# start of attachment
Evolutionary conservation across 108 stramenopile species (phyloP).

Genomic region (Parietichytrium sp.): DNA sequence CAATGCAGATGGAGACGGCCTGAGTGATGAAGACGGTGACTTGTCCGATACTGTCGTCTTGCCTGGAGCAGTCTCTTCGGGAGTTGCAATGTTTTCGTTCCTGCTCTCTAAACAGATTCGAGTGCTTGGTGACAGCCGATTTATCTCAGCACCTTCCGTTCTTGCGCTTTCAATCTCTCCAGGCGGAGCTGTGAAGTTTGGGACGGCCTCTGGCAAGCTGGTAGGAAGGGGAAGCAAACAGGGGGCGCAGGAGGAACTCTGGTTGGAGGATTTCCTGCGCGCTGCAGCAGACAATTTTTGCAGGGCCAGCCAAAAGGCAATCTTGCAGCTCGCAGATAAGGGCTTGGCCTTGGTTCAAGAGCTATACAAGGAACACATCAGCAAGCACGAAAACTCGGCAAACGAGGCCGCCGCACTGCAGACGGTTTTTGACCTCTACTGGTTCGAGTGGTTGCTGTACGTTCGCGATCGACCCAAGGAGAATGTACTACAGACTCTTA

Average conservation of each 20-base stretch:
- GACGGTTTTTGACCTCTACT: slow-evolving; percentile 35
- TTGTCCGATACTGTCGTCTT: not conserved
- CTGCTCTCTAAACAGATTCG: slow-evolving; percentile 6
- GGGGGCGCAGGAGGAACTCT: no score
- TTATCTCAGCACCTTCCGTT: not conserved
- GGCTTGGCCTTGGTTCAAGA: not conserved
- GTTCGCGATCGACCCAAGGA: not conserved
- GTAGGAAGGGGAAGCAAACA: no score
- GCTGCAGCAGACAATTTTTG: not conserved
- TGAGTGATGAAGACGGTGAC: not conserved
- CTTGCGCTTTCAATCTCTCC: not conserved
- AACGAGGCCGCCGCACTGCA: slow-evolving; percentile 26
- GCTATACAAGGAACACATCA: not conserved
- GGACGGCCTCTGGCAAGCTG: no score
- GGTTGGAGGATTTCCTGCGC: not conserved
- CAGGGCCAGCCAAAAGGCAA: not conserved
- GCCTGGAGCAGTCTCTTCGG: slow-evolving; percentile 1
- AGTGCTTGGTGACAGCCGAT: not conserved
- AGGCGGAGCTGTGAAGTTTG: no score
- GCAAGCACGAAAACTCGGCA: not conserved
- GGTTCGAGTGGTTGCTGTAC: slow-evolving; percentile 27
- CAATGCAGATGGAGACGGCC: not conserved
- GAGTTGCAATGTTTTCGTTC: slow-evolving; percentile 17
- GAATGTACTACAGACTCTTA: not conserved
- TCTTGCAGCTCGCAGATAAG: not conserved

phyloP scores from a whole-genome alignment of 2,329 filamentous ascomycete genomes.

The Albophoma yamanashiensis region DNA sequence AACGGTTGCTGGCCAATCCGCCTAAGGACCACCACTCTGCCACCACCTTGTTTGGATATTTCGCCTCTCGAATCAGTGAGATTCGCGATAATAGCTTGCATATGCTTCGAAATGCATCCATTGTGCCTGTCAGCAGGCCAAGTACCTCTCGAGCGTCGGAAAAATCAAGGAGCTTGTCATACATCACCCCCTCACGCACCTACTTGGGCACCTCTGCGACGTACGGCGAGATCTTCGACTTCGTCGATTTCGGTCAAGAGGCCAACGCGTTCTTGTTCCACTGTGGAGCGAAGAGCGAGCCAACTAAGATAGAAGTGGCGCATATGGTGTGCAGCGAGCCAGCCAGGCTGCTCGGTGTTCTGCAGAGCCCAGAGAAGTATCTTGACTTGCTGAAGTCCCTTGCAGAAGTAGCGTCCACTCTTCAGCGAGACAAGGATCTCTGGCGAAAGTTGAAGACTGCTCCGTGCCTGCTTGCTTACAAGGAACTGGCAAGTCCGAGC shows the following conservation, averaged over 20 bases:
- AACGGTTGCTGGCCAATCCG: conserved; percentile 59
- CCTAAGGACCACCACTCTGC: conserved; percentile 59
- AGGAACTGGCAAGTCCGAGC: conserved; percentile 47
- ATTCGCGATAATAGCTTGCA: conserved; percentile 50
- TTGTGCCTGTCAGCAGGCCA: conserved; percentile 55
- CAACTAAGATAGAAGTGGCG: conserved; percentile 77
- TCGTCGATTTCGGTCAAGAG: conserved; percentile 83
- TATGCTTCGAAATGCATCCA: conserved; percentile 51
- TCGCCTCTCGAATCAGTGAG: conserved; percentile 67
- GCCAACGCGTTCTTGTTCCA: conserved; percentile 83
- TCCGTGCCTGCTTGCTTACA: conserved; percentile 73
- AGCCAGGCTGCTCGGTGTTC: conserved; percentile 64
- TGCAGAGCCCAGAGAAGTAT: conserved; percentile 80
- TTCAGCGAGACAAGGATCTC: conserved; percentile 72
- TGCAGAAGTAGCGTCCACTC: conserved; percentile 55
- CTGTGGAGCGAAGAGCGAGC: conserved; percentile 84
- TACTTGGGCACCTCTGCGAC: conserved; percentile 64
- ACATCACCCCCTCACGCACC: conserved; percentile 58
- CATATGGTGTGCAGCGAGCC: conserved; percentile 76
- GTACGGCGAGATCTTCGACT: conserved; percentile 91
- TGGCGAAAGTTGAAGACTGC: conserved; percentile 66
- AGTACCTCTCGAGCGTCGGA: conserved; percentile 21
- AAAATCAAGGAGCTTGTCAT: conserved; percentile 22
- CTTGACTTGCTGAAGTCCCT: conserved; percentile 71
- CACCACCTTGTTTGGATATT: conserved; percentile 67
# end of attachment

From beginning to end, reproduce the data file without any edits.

Evolutionary conservation across 108 stramenopile species (phyloP).

Genomic region (Parietichytrium sp.): DNA sequence CAATGCAGATGGAGACGGCCTGAGTGATGAAGACGGTGACTTGTCCGATACTGTCGTCTTGCCTGGAGCAGTCTCTTCGGGAGTTGCAATGTTTTCGTTCCTGCTCTCTAAACAGATTCGAGTGCTTGGTGACAGCCGATTTATCTCAGCACCTTCCGTTCTTGCGCTTTCAATCTCTCCAGGCGGAGCTGTGAAGTTTGGGACGGCCTCTGGCAAGCTGGTAGGAAGGGGAAGCAAACAGGGGGCGCAGGAGGAACTCTGGTTGGAGGATTTCCTGCGCGCTGCAGCAGACAATTTTTGCAGGGCCAGCCAAAAGGCAATCTTGCAGCTCGCAGATAAGGGCTTGGCCTTGGTTCAAGAGCTATACAAGGAACACATCAGCAAGCACGAAAACTCGGCAAACGAGGCCGCCGCACTGCAGACGGTTTTTGACCTCTACTGGTTCGAGTGGTTGCTGTACGTTCGCGATCGACCCAAGGAGAATGTACTACAGACTCTTA

Average conservation of each 20-base stretch:
- GACGGTTTTTGACCTCTACT: slow-evolving; percentile 35
- TTGTCCGATACTGTCGTCTT: not conserved
- CTGCTCTCTAAACAGATTCG: slow-evolving; percentile 6
- GGGGGCGCAGGAGGAACTCT: no score
- TTATCTCAGCACCTTCCGTT: not conserved
- GGCTTGGCCTTGGTTCAAGA: not conserved
- GTTCGCGATCGACCCAAGGA: not conserved
- GTAGGAAGGGGAAGCAAACA: no score
- GCTGCAGCAGACAATTTTTG: not conserved
- TGAGTGATGAAGACGGTGAC: not conserved
- CTTGCGCTTTCAATCTCTCC: not conserved
- AACGAGGCCGCCGCACTGCA: slow-evolving; percentile 26
- GCTATACAAGGAACACATCA: not conserved
- GGACGGCCTCTGGCAAGCTG: no score
- GGTTGGAGGATTTCCTGCGC: not conserved
- CAGGGCCAGCCAAAAGGCAA: not conserved
- GCCTGGAGCAGTCTCTTCGG: slow-evolving; percentile 1
- AGTGCTTGGTGACAGCCGAT: not conserved
- AGGCGGAGCTGTGAAGTTTG: no score
- GCAAGCACGAAAACTCGGCA: not conserved
- GGTTCGAGTGGTTGCTGTAC: slow-evolving; percentile 27
- CAATGCAGATGGAGACGGCC: not conserved
- GAGTTGCAATGTTTTCGTTC: slow-evolving; percentile 17
- GAATGTACTACAGACTCTTA: not conserved
- TCTTGCAGCTCGCAGATAAG: not conserved

phyloP scores from a whole-genome alignment of 2,329 filamentous ascomycete genomes.

The Albophoma yamanashiensis region DNA sequence AACGGTTGCTGGCCAATCCGCCTAAGGACCACCACTCTGCCACCACCTTGTTTGGATATTTCGCCTCTCGAATCAGTGAGATTCGCGATAATAGCTTGCATATGCTTCGAAATGCATCCATTGTGCCTGTCAGCAGGCCAAGTACCTCTCGAGCGTCGGAAAAATCAAGGAGCTTGTCATACATCACCCCCTCACGCACCTACTTGGGCACCTCTGCGACGTACGGCGAGATCTTCGACTTCGTCGATTTCGGTCAAGAGGCCAACGCGTTCTTGTTCCACTGTGGAGCGAAGAGCGAGCCAACTAAGATAGAAGTGGCGCATATGGTGTGCAGCGAGCCAGCCAGGCTGCTCGGTGTTCTGCAGAGCCCAGAGAAGTATCTTGACTTGCTGAAGTCCCTTGCAGAAGTAGCGTCCACTCTTCAGCGAGACAAGGATCTCTGGCGAAAGTTGAAGACTGCTCCGTGCCTGCTTGCTTACAAGGAACTGGCAAGTCCGAGC shows the following conservation, averaged over 20 bases:
- AACGGTTGCTGGCCAATCCG: conserved; percentile 59
- CCTAAGGACCACCACTCTGC: conserved; percentile 59
- AGGAACTGGCAAGTCCGAGC: conserved; percentile 47
- ATTCGCGATAATAGCTTGCA: conserved; percentile 50
- TTGTGCCTGTCAGCAGGCCA: conserved; percentile 55
- CAACTAAGATAGAAGTGGCG: conserved; percentile 77
- TCGTCGATTTCGGTCAAGAG: conserved; percentile 83
- TATGCTTCGAAATGCATCCA: conserved; percentile 51
- TCGCCTCTCGAATCAGTGAG: conserved; percentile 67
- GCCAACGCGTTCTTGTTCCA: conserved; percentile 83
- TCCGTGCCTGCTTGCTTACA: conserved; percentile 73
- AGCCAGGCTGCTCGGTGTTC: conserved; percentile 64
- TGCAGAGCCCAGAGAAGTAT: conserved; percentile 80
- TTCAGCGAGACAAGGATCTC: conserved; percentile 72
- TGCAGAAGTAGCGTCCACTC: conserved; percentile 55
- CTGTGGAGCGAAGAGCGAGC: conserved; percentile 84
- TACTTGGGCACCTCTGCGAC: conserved; percentile 64
- ACATCACCCCCTCACGCACC: conserved; percentile 58
- CATATGGTGTGCAGCGAGCC: conserved; percentile 76
- GTACGGCGAGATCTTCGACT: conserved; percentile 91
- TGGCGAAAGTTGAAGACTGC: conserved; percentile 66
- AGTACCTCTCGAGCGTCGGA: conserved; percentile 21
- AAAATCAAGGAGCTTGTCAT: conserved; percentile 22
- CTTGACTTGCTGAAGTCCCT: conserved; percentile 71
- CACCACCTTGTTTGGATATT: conserved; percentile 67